Study Shows More People Advertising Online

According to the latest numbers, online advertising is about to break records, but there is still much room for growth. Zenith Optimedia, a leading global media service agency, has predicted a growth of 26.7% for global Internet advertising. The growth of the Internet ad market detailed in the June report is on the verge of breaking the 10% share barrier in 2008, a year early The growth is attributed in part to the fact that “Western advertisers are shifting even more of their budgets online, where the returns on their investment are obvious, and easy to quantify and fine tune.”

Yet, as Peter Whoriskey notes in his Washington Post article, “Advertisers slow to embrace online spending, “[t]he biggest U.S. advertisers…have not fully embraced the Web.” Whoriskey lists underwhelming figures: Advertising giant Proctor and Gamble, for example, spent less than 2% of its ad budget on the online advertising in 2007, according to a recent ranking by Advertising Age.

If big advertisers “haven’t shown up yet, at least not in force” online, as Whoriskey notes, what should companies conclude about the value of Internet advertising? If big advertisers haven’t shown up in force online, at least a basketful of popular brands have For instance, iContact, a leader in email marketing, has courted big name clients such as AT&T, Vonage, Symantec, International Paper, Remax and Viacom.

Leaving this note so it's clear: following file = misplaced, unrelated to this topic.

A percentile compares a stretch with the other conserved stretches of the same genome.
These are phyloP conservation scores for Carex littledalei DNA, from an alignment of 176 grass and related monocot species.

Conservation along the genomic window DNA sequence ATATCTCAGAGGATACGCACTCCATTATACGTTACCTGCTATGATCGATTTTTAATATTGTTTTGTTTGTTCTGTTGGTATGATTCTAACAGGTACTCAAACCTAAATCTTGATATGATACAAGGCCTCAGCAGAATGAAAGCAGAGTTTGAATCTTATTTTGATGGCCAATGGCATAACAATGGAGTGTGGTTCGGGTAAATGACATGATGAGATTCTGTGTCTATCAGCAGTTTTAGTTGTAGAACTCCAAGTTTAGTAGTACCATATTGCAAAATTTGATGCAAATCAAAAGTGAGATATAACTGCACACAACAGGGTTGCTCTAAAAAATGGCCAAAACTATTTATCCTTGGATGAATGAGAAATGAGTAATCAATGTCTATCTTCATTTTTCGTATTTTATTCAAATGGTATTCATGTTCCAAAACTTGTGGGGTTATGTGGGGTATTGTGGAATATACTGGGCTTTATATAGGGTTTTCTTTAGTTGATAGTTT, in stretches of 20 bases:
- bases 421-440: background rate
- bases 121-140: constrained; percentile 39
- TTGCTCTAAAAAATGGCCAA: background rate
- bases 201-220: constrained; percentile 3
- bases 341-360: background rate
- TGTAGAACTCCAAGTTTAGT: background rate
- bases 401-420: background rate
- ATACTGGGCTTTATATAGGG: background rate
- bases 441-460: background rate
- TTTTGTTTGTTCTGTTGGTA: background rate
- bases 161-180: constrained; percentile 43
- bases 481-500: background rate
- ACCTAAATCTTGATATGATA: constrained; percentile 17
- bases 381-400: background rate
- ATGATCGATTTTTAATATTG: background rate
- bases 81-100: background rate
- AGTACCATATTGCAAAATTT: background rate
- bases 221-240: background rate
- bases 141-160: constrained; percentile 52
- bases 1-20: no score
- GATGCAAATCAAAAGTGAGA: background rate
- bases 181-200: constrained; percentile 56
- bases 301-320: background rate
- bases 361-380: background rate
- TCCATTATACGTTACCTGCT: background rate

Perhaps the draw of email marketing is the fact that, like traditional methods of print advertising, it most often employs the techniques that are familiar to advertisers. Like a magazine or newspaper ad, an email ad can only appeal to the viewer who opts-in in the first place; i.e. a person must buy a magazine or newspaper before he or she can view the ads. A person must subscribe to the sender’s messages (often by using interest-specific check boxes like “Travel,” “Shopping,” “Restaurants” or “Sports”) for the ad to be effective; hence, targeted or demographic-specific email ads were created. With tools allowing them to be much more demographic-specific, online advertisers have found new ways to navigate some of the ambiguities of the Web.

These tools may be the answer to Whoriskey’s statement that “Penry Price, Google’s vice president of North American advertising sales, noted that although it is relatively easy to do demographic targeting in other media, it is more difficult to get precise information about online audiences for a given Web site.” In actuality, those who have utilized email marketing services have access to a tracked return on investment (ROI), targeted, specific demographics and support for optimizing ad space.

The accomplishments of email marketers may have prompted Zenith’s recent declaration—“Internet ads are cheap, easy to target and customize for particular audiences.” Utilizing the Internet to its full potential is always a process—historically, one that has been more rapidly embraced by newer, smaller companies who have nothing to lose and everything to gain by moving online.

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